Monday, January 07, 2008


One development to hope for if you have Kingston and hockey in your blood is that the Montreal Canadiens go completely in the tank.

In this dream scenario, the Habs would miss the Stanley Cup playoffs, which leads to some shakeup in the coaching staff. Boom, suddenly, hometown hero Kirk Muller (pictured), currently an assistant coach in Montreal, would find himself in need of a new gig -- like heading up a group that buys the Frontenacs from owner Doug Springer, who when it comes to running an OHL team, doesn't know his assets from an elbow pad.

Does that convey how desperate it is in the Limestone City? It actually seems logical to wish a firing upon Muller, one of the city's favourite sons, since he seems to be our only hope. Him or Doug Gilmour. Anyone but that other Doug.

Over his decade-long reign of error and spoiled-rich-kid egotism, Springer has taken a modestly successful Frontenacs club with good fan support (despite some lean years and an aging arena) and turned it into a complete gong show. Make that a taxpayer-supported gong show, since the City of Kingston has built a new downtown arena which is set to open late next month.

The last-place Frontenacs hit absolute rock bottom on Sunday when they completed a winless weekend by going an entire period without a shot on goal in an 8-2 loss against the Niagara IceDogs. GM-for-life Larry Mavety, God love him, actually told the Kingston Whig-Standard: "It wasn't that we didn't have shots at the net, we didn't have shots that hit the net." That's just sterling. The Fronts have been outshot 133-48 over their last eight periods (and outscored 19-3). How much would that improve if you credited them for shots at the net?

The public perception of Springer seems to have cemented. He can't win in Kingston. The only way out of this mess is a change in ownership.

Springer is a rich man and the Springer Group of Companies owns a lot of things, but Frontenacs fans looking at this excuse for a team and can only conclude winning is an afterthought for him, if that. Along with the passionate pleas for Springer to sell the Frontenacs on Fronts Talk and the OHL Open Forum, you can find season-ticket holders vowing not to renew for next season.

Through all the losing, the disastrous drafts and early playoff exits, Springer and Mavety just carry on -- move along, nothing to see here.

Move along, nothing to see here sums up the general attitude of Kingston proper toward Springer's team (it's not "our team" in any way, shape or form) and that's what frightening. The diehards' withdrawal in disgust will inevitably spread to casual fans. Meantime, the Frontenacs have lost an entire generation of fans. You know how you usually pick a team to follow when you're about eight or nine years old? Well, kids who were eight in 1998, the last time the Fronts won a playoff round, are graduating from high school this year. Most of them will go out into the world with barely a thought about their hometown team. C'est la vie.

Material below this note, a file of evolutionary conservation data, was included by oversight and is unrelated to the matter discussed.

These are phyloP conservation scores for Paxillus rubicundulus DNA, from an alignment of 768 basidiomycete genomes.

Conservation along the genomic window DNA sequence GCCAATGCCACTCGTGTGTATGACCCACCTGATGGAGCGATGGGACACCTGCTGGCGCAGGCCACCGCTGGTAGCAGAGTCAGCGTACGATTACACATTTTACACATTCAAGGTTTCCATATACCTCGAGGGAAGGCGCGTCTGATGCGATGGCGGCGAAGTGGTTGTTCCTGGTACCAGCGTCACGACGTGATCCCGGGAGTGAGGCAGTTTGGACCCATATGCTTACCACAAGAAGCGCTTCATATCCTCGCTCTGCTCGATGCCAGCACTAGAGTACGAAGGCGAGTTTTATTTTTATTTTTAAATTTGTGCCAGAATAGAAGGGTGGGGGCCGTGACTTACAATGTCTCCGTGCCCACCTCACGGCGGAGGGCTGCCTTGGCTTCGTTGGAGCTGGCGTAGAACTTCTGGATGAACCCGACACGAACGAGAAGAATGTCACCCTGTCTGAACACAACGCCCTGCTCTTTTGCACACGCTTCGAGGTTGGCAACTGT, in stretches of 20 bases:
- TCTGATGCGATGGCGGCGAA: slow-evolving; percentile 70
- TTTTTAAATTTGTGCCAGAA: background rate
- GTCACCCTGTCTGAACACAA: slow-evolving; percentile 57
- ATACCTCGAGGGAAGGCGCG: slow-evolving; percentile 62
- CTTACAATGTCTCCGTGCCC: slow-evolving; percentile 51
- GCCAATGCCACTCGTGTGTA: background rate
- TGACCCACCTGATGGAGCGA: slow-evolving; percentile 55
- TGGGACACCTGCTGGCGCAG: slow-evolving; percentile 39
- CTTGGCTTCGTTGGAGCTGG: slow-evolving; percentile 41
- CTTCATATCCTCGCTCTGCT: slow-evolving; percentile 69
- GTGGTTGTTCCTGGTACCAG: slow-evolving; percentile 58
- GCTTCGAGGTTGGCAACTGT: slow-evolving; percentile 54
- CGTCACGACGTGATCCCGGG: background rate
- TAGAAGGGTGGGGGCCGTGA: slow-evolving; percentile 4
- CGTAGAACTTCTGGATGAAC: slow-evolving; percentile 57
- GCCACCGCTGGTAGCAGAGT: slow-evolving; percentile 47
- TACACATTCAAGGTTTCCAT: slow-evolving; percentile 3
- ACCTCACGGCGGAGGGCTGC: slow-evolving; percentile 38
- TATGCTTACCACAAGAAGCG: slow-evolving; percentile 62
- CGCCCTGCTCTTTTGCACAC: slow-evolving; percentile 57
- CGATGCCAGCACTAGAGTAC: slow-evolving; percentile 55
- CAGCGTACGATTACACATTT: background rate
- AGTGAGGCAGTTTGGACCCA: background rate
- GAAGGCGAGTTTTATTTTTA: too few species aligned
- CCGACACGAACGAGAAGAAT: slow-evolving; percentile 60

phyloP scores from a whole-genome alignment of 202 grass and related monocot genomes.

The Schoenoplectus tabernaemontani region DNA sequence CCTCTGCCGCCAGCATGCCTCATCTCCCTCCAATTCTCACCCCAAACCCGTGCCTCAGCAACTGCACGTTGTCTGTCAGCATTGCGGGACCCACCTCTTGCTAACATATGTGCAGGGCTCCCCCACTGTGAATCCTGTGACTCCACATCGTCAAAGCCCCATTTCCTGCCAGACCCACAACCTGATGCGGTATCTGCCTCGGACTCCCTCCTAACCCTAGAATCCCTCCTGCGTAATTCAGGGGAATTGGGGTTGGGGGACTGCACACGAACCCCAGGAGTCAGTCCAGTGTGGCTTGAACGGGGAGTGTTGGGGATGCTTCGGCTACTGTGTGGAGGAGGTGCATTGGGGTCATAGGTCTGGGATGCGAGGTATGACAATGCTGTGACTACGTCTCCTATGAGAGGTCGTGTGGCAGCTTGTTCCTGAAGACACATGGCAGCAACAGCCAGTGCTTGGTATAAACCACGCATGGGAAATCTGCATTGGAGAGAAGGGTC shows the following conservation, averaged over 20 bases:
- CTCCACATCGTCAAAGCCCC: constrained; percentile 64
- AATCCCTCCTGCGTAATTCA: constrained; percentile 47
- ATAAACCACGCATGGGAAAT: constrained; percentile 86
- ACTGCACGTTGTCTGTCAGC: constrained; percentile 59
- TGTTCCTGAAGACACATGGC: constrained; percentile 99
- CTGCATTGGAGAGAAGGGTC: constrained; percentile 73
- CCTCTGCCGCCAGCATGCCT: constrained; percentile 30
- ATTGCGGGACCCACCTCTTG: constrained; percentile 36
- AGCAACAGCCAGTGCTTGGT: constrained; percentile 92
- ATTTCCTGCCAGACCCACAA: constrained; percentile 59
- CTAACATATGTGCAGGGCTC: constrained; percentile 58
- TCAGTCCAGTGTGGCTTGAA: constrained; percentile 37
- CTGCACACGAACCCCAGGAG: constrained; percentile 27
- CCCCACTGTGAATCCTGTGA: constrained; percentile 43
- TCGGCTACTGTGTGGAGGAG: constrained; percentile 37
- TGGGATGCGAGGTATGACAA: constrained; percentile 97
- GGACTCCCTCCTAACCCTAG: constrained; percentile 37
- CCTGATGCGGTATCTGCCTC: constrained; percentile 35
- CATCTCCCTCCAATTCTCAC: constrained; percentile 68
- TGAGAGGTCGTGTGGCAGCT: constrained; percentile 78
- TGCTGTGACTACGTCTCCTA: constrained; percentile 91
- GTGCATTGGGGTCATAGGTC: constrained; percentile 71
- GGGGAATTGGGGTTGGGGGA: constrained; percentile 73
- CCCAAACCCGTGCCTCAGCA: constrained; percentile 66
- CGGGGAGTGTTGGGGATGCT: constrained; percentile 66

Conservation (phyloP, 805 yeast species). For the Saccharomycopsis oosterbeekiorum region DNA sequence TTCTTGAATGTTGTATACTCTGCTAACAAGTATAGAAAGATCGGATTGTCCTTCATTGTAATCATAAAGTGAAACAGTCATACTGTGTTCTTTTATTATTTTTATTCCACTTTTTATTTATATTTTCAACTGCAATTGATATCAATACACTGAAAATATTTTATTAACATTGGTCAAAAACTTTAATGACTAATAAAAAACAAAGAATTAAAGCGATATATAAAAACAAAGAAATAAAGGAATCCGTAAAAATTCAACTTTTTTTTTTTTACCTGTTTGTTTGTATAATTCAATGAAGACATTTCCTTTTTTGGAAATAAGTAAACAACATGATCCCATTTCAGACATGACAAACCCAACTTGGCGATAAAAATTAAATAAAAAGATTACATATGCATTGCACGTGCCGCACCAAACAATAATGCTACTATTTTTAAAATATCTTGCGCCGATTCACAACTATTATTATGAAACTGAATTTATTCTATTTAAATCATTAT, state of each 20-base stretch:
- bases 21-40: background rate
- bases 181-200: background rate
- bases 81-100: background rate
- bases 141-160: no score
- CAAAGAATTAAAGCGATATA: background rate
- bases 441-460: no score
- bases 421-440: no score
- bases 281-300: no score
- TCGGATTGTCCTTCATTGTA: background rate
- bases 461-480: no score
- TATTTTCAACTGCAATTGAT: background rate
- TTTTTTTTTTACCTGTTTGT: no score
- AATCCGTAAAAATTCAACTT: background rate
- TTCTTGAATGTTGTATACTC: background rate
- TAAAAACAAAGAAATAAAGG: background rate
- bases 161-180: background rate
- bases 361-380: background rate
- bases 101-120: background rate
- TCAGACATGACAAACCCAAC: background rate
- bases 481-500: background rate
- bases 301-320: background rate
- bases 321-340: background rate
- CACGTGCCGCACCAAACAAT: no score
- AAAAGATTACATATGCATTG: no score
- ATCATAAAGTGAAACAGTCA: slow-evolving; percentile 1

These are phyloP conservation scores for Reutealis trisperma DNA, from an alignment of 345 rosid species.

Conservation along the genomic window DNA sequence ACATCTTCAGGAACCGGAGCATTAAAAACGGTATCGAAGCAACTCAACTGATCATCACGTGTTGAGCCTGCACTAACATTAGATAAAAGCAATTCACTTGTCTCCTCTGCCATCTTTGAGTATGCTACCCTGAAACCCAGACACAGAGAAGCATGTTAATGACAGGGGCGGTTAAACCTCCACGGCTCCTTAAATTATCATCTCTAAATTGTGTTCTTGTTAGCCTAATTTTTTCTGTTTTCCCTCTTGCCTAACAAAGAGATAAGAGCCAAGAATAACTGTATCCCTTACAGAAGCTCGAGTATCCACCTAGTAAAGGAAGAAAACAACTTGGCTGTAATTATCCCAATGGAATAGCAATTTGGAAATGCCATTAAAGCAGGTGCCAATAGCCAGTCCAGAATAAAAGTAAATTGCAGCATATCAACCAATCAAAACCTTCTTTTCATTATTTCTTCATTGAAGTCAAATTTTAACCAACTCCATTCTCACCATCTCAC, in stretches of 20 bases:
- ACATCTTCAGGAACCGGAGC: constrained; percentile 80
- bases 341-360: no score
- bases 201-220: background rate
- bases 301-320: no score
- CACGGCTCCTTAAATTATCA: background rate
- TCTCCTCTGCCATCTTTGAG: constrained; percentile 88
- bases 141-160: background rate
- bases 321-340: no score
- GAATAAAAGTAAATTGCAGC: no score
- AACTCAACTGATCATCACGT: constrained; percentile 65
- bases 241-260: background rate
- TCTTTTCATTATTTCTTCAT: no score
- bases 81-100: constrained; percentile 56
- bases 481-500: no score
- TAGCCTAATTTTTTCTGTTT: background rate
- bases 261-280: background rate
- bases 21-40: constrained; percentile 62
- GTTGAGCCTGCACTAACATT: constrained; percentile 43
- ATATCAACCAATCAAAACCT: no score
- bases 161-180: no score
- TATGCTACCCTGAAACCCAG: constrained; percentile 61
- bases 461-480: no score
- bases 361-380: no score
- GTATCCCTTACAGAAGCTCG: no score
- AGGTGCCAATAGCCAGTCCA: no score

It's heartbreaking to see this as someone who grew up going to games on Friday nights at the Memorial Centre and knows about Kingston's place in hockey history. Springer's negligence of the hockey side might be signalling the death knell of the OHL in Kingston.

It's simple math. The city and Mayor Harvey Rosen are counting on a cut from ticket sales to help pay for the arena so property taxes won't have to be unduly increased. Meantime, the Frontenacs have been playing to crowds of barely 1,500 people this season and they're set to increase ticket prices at the new arena. (For some people, it would almost be worth the extra gas money to drive to nearby Belleville and watch the Bulls, who actually win.)

What's going to happen if people continue to stay away as an editorial comment on Springer's ownership, or if the city increases the surcharge on each ticket? What if it becomes difficu8lt to turn a profit in Kingston? Yes, this is speculative, but we could be seeing the death knell of the OHL in a historic hockey city if something isn't done soon.

One theory is that it will take a hockey guy with serious puck cred to undo the damage Springer and Mavety have done to the team's reputation with fans and in hockey circles. Having former NHLers with ties to the area own and operate the team has worked in London (Mark and Dale Hunter), Quebec City (Patrick Roy), Red Deer (Brent Sutter), not to mention Windsor (Bob Boughner).

Nothing is going to change in Kingston with Springer. It could change with new management. A former player turned owner is the only hope. So pretty please with sugar on top, Doug Springer, sell the team to someone who will, in your words, "do whatever it takes" to give Kingston a winner. It's the least you can do -- and when it comes to hockey, you're good at doing very little.

That's all for now. Send your thoughts to

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